'Gilligan's Island' as, well, literature
[b]It may seem a stretch but it endures in reruns[/B[
By Ed Robertson [b] medialifemagazine.com
With last week's premiere of The Real Gilligan's Island on TBS, and the strong viewership it pulled, someone who's never watched the original might assume the cable network was playing off one of the classic shows of an earlier decade.
The show was certainly a classic but not in the way one might think.
When the original Gilligan Island premiered on CBS in 1964, it was considered the emblem of everything that was wrong with television. The premise was inane, the writing sophomoric, and the lead character, played by Bob Denver, was a complete imbecile. TV critics and even network executives blasted the show.
Yet there was a disconnection at work. If viewers were listening to critics, they were ignoring what they heard. Gilligan was a top-20 hit, especially among younger viewers, in each of its first two seasons.
Embarrassed by the show's success, then-CBS programming head Jim Aubrey couldn't wait to cancel Gilligan. That opportunity came in 1967, when the ratings for the show, while still respectable, were in decline.
Gilligan was on the bubble, but so was Gunsmoke, the venerable western, which had just completed its 12th season on CBS.
For Aubrey, it was a no-brainer. He dumped Gilligan and moved Gunsmoke into the sitcom's Monday 7:30 p.m. timeslot. He figured the new timeslot would attract younger viewers to the aging western and that Gilligan would go quietly off into the sunset.
Aubrey was half right. Gunsmoke lasted another eight seasons but Gilligan did not fade from memory.
Quite the contrary, it found a whole new life in reruns, such that to this day it's still a huge hit in syndication. And in that time it has also ascended to become an indelible part of contemporary literature.
Yes, when you think about it, Gilligan's Island is literature in the truest sense of the word. It is that simply because it has survived, despite the critics and despite the uppitiness of TV executives who thought they knew better. It has survived as literature, if light literature, in the minds of the people who matter, TV viewers.
This is not to say it is Sophocles or Shakespeare, though in its slapstick it shares more with the latter than many would like to think.
Literature is that which resonates with people from generation to generation. It engages us in ways that bring us back to it, for one reason or another. We write about it, refer to it in conversation, and we keep it alive to the point where it becomes a permanent part of our culture.
That's what makes Gilligan's Island literature, beyond the show's earworm theme song or whether you prefer Ginger over Mary Ann.
It's also a lot more literary than one might think. Series creator Sherwood Schwartz, a well-read man, originally saw Gilligan as a social microcosm of the modern world, and he intended it to touch on timeless literary themes.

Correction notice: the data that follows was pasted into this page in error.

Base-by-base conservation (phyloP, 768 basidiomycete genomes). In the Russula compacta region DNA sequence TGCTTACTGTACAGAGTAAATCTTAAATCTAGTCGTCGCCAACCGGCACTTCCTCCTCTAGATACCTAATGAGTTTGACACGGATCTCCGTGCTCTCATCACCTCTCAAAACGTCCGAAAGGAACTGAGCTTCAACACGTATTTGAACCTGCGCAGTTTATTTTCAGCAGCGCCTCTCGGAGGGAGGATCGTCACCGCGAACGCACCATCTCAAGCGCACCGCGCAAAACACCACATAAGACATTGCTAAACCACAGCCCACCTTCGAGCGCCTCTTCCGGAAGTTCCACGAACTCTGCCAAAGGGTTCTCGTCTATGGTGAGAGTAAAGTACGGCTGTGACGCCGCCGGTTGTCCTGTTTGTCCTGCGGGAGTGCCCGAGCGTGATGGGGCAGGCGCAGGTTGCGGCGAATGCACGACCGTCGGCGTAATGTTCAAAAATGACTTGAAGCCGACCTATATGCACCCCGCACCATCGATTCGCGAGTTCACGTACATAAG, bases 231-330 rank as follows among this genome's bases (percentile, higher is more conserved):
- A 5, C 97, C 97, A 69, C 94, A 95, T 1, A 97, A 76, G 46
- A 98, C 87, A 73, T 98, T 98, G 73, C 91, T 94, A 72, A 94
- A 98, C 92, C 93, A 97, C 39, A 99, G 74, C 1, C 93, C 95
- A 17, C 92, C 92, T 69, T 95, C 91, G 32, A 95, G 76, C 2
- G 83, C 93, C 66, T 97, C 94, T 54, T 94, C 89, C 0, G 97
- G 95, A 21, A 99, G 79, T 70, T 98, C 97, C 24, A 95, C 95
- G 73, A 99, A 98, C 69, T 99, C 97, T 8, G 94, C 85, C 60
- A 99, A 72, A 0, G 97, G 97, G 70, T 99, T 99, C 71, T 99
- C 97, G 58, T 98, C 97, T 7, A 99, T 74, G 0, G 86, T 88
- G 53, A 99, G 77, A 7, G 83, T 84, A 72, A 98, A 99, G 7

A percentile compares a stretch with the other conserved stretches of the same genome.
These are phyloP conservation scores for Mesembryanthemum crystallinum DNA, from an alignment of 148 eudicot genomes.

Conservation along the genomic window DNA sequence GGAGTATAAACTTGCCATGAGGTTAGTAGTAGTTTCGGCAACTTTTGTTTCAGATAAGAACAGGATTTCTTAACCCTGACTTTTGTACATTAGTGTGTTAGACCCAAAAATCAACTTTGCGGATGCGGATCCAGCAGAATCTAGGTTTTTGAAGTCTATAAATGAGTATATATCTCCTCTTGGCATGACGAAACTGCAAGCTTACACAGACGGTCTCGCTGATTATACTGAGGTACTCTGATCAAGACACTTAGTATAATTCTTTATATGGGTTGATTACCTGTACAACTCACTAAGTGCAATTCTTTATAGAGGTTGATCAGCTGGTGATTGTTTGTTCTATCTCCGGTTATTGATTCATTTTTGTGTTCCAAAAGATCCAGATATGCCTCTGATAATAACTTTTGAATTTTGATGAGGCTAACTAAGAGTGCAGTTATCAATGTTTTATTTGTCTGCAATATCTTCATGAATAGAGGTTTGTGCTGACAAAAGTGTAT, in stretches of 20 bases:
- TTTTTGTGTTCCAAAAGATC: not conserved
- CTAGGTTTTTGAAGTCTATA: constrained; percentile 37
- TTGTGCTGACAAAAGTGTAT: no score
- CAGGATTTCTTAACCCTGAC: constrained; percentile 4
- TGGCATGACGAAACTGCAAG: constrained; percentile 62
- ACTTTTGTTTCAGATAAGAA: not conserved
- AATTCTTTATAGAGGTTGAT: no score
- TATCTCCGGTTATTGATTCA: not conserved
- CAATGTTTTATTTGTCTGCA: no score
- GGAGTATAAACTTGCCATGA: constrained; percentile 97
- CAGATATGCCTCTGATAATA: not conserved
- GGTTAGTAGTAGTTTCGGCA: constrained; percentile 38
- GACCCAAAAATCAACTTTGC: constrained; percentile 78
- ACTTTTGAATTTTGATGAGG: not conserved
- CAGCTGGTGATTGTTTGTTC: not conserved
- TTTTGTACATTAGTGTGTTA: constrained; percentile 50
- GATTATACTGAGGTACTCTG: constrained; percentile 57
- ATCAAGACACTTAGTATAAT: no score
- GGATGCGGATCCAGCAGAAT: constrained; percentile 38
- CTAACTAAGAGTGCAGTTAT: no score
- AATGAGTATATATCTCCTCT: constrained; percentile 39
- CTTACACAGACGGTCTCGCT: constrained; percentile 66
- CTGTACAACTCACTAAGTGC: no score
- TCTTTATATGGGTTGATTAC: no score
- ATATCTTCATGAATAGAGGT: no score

One is the notion of tossing complete strangers and opposites into challenging situations to see how they react. This has become a staple of reality TV, most notably with CBS's "Survivor" but no less with TBS's The Real Gilligan's Island, which represents a completed circle.
The idea of placing people in difficult situations to see whether they rise, becoming greater creatures, heroes in a classic sense, is a theme running through great literature for thousands of years.
The shipwreck on "Gilligan's Island" forces the characters to adapt to their new environment and work together to survive. Defoe wrote about this in "Robinson Crusoe," as did James Barrie in "The Admirable Crichton." Countless films and television shows before and since Gilligan have also explored this idea, from "Paradise Lagoon" to "Lost."
Just as [the castaways on Gilligan'] had to learn to get along with each other, that's how the countries of the world eventually are going to have to get along with each other, Schwartz told author Sylvia Stoddard in "A Companion Guide to Gilligan's Island" (St. Martin's, 1996).
Now, that was never openly stated when I originally pitched the idea to the networks, but with comedy you can sometimes have a subliminal message, Schwartz said. That really was the message of the show.
This sort of social awareness, though lost on critics, pops up in other places. The ship, S.S. Minnow, was named after then-FCC chairman Newton Minow, who in 1962 so famously blasted television as a vast wasteland, a mindless procession of game shows, violence, formula comedies about totally unbelievable families, cartoons, endless commercials, and most of all, boredom.
Minow's comments were fresh on Schwartz's mind when he began developing Gilligan in 1963. A witty man who established himself as a writer on The Red Skelton Show, Schwartz couldn't resist naming the ship after the FCC chairman, knowing full well that his show represented everything Minow was railing against.
Finally, it's important to remember that Gilligan's Island was a product of a time, and it was a time when expectations for TV were quite low. Most people saw television as a temporary escape from the troubles of the workaday world.
Gilligan may have been simple-minded, but so were a lot of other shows in 1964: Bewitched, My Favorite Martian, Andy Griffith, Petticoat Junction and McHale's Navy.
It was a time of great upheaval in this country, when people were still in shock over the assassination of JFK. Vietnam was building, and the Civil Rights Movement was in full swing. TV was called the boob tube but not entirely derisively.
Gilligan's Island is still here to remind us of that time.